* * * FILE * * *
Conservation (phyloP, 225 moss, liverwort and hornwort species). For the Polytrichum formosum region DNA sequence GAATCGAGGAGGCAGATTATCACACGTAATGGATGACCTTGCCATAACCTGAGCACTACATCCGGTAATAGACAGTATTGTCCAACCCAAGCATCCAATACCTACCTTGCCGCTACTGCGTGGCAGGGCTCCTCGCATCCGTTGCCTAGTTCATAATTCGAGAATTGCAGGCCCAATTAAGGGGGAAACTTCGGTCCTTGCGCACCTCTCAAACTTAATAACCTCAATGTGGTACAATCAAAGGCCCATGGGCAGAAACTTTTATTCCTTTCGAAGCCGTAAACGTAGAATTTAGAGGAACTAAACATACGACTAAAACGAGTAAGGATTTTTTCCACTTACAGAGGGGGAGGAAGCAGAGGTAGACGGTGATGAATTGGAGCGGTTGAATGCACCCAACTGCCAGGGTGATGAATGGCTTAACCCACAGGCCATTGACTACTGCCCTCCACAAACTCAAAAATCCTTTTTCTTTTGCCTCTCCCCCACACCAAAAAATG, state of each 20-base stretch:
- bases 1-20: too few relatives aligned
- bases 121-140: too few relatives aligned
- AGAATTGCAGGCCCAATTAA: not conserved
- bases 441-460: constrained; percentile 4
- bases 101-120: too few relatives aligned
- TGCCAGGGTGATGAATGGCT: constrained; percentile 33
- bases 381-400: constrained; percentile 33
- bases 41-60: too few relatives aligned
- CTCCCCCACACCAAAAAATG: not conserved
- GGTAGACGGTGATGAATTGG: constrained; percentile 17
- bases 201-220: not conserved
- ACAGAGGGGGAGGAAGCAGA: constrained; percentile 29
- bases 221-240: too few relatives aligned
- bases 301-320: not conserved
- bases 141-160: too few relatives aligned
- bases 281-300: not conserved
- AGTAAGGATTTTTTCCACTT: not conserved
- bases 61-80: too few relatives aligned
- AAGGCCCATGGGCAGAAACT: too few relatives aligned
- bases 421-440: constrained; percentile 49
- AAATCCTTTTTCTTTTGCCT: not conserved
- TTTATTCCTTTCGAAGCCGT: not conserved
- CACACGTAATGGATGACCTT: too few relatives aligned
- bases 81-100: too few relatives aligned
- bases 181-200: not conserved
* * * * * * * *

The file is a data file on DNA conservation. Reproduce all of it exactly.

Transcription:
Conservation (phyloP, 225 moss, liverwort and hornwort species). For the Polytrichum formosum region DNA sequence GAATCGAGGAGGCAGATTATCACACGTAATGGATGACCTTGCCATAACCTGAGCACTACATCCGGTAATAGACAGTATTGTCCAACCCAAGCATCCAATACCTACCTTGCCGCTACTGCGTGGCAGGGCTCCTCGCATCCGTTGCCTAGTTCATAATTCGAGAATTGCAGGCCCAATTAAGGGGGAAACTTCGGTCCTTGCGCACCTCTCAAACTTAATAACCTCAATGTGGTACAATCAAAGGCCCATGGGCAGAAACTTTTATTCCTTTCGAAGCCGTAAACGTAGAATTTAGAGGAACTAAACATACGACTAAAACGAGTAAGGATTTTTTCCACTTACAGAGGGGGAGGAAGCAGAGGTAGACGGTGATGAATTGGAGCGGTTGAATGCACCCAACTGCCAGGGTGATGAATGGCTTAACCCACAGGCCATTGACTACTGCCCTCCACAAACTCAAAAATCCTTTTTCTTTTGCCTCTCCCCCACACCAAAAAATG, state of each 20-base stretch:
- bases 1-20: too few relatives aligned
- bases 121-140: too few relatives aligned
- AGAATTGCAGGCCCAATTAA: not conserved
- bases 441-460: constrained; percentile 4
- bases 101-120: too few relatives aligned
- TGCCAGGGTGATGAATGGCT: constrained; percentile 33
- bases 381-400: constrained; percentile 33
- bases 41-60: too few relatives aligned
- CTCCCCCACACCAAAAAATG: not conserved
- GGTAGACGGTGATGAATTGG: constrained; percentile 17
- bases 201-220: not conserved
- ACAGAGGGGGAGGAAGCAGA: constrained; percentile 29
- bases 221-240: too few relatives aligned
- bases 301-320: not conserved
- bases 141-160: too few relatives aligned
- bases 281-300: not conserved
- AGTAAGGATTTTTTCCACTT: not conserved
- bases 61-80: too few relatives aligned
- AAGGCCCATGGGCAGAAACT: too few relatives aligned
- bases 421-440: constrained; percentile 49
- AAATCCTTTTTCTTTTGCCT: not conserved
- TTTATTCCTTTCGAAGCCGT: not conserved
- CACACGTAATGGATGACCTT: too few relatives aligned
- bases 81-100: too few relatives aligned
- bases 181-200: not conserved